Downton Abbey (2010-2015) addicted so many American viewers in its Masterpiece Classic showings that the British costume drama was nicknamed “Edwardian Crack.” Yeah, it’s a crude American remark about a classy British production, but it’s oddly appropriate. Downton Abbey is an elegantly-mounted production with the look and lavish detail of a feature film, but it is also an unabashed soap opera with pure melodrama under the social register credentials. Which is part of the fun.
Creator / writer Julian Fellowes (an Oscar winner for his Gosford Park screenplay) marries the Upstairs Downstairs template of that film with the stately style of recent British literary telefilms and miniseries. The series drops us into the Edwardian era of the 1910s to chronicle the last generation of this kind of class society, where the servants—at least those born to the service career—are as invested in the social culture of manners and conventions as the aristocrats they serve.
Hugh Bonneville plays Lord Robert Crawley, Earl of Grantham, the conservative but compassionate patriarch of the Crawley clan, landed gentry with inherited land, a massive manor home, and little income. In fact, the family is largely sustained by the dowry of Robert’s American wife Cora (Elizabeth McGovern). They also have three daughters and no sons, which is an issue because the Crawley title and the estate are, by law, exclusively passed down to male heirs. They place hope in the marriage of Lady Mary Crawley (Michelle Dockery), their eldest, to a cousin. Meanwhile, there’s plenty of drama among the servants, from romances and jealousies to wicked schemes and their own kind of class snobbery in the hierarchy of position.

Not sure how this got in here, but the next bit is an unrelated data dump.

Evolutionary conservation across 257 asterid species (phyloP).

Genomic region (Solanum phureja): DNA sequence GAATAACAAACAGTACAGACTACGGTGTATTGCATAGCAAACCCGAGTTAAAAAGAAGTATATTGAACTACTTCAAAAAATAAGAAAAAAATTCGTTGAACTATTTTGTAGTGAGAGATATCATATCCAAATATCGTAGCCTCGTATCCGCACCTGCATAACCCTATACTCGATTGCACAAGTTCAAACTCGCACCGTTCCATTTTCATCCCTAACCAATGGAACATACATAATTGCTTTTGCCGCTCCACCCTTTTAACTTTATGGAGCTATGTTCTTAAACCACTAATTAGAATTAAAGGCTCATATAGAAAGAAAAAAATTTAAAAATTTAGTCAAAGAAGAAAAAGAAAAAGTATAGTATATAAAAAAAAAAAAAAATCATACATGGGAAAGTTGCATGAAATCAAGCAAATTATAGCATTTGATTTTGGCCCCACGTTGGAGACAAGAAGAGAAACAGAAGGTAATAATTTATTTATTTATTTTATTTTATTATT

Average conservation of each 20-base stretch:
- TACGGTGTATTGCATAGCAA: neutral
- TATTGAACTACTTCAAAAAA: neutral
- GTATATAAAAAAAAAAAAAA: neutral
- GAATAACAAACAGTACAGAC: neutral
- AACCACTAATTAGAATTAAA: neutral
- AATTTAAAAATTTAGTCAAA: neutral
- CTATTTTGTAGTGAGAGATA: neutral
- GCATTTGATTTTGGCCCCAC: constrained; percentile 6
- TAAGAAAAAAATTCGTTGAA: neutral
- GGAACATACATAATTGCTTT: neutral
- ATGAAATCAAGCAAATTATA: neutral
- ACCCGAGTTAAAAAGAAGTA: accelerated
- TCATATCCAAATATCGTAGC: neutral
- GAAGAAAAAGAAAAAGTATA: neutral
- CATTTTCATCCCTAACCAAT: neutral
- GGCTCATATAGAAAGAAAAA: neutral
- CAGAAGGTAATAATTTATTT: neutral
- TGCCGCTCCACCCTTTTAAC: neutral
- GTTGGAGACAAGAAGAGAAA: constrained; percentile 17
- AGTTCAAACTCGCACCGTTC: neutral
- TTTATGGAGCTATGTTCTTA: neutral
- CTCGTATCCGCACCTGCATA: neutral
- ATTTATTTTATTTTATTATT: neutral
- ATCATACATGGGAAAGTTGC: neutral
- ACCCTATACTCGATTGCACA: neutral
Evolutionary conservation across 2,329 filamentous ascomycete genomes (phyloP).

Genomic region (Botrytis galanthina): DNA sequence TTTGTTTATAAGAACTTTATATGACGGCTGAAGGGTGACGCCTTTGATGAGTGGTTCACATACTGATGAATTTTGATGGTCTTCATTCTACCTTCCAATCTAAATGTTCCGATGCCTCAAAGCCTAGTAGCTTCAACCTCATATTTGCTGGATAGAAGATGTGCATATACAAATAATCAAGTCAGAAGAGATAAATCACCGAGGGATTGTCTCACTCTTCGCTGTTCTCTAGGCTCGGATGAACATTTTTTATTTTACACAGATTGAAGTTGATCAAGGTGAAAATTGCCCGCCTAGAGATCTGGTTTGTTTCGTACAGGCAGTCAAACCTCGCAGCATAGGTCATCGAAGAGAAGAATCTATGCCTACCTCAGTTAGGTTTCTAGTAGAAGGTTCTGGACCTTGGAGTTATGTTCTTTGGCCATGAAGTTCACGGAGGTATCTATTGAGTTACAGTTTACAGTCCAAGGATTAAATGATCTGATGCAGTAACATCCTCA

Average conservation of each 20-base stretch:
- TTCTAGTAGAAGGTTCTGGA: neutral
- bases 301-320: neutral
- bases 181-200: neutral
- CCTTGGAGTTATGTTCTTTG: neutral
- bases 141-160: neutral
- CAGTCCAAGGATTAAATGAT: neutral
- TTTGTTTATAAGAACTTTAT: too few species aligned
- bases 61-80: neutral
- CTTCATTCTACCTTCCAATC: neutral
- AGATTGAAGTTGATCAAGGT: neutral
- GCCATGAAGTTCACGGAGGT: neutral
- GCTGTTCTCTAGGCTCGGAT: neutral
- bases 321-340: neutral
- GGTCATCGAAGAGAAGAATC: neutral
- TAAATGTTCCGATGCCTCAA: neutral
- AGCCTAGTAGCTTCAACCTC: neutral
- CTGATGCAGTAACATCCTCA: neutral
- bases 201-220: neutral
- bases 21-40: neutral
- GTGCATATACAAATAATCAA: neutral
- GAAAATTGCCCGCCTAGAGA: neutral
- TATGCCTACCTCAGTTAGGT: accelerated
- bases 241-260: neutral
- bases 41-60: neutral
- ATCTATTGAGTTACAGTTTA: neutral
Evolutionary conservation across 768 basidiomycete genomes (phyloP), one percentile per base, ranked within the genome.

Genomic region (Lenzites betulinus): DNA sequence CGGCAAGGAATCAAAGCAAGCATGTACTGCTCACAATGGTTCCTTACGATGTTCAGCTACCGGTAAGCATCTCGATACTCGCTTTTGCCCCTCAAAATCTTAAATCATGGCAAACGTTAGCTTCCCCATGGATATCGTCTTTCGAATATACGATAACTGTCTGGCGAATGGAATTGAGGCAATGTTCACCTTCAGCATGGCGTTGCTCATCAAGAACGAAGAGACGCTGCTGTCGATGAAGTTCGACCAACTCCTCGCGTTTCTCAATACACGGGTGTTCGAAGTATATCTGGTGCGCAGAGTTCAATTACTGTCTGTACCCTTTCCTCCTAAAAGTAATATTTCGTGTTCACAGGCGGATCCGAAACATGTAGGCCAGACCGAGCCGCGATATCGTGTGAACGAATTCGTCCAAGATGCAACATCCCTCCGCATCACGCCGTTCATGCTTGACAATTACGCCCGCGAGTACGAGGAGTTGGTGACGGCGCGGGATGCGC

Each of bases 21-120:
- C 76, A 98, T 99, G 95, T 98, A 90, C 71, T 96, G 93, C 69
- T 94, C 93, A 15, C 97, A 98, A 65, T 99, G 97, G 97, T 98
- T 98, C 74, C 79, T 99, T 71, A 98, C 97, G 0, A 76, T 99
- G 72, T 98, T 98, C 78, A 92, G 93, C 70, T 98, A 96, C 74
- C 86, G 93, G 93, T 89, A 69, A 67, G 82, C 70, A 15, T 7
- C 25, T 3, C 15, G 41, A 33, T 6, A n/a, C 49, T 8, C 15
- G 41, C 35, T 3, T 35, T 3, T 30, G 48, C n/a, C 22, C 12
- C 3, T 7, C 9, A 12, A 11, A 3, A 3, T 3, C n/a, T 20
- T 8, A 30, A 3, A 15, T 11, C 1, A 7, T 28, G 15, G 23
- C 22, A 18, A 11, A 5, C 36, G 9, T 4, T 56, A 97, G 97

Dan Stevens became a small screen heartthrob playing the handsome Matthew Crawley, a distant cousin and presumptive heir apparent whose chemistry with Lady Mary is palpable from their first meeting. Jim Carter, a veteran of British TV cinema, runs the team of servants as Mr. Carson, essentially the downstairs patriarch, determined to maintain efficiency, decorum, and tradition. And Maggie Smith gave her esteemed career new life delivering tart comments and withering glances as Violet Crawley, Dowager Countess of Grantham, who grouses at every break with tradition and bemoans how the aristocracy no longer receives its due respect.
It won six Primetime Emmy Awards in its inaugural season, including outstanding miniseries and prizes for writing, directing, and actress Maggie Smith, and two BAFTAs.
The first season opens in the wake of the sinking of the Titanic and ends with the outbreak of World War I, which is well underway as Season Two begins, adding to the romantic complications, scandals, and power plays on both sides of the class divide. Even turning the manor house into a military hospital doesn’t ruffle their decorum (though it does upend their daily routine). Through it all, Lady Mary and heir apparent Matthew continue dancing around their mutual attraction even as they get engaged to others and her younger sister, Lady Sybill (Jessica Brown Findlay), falls in love with Tom Branson (Allen Leach), their new chauffeur, Lord Crawley tries to find some kind of purpose while younger men fight overseas, and Mr. Carson strives to run a tight household on limited staff.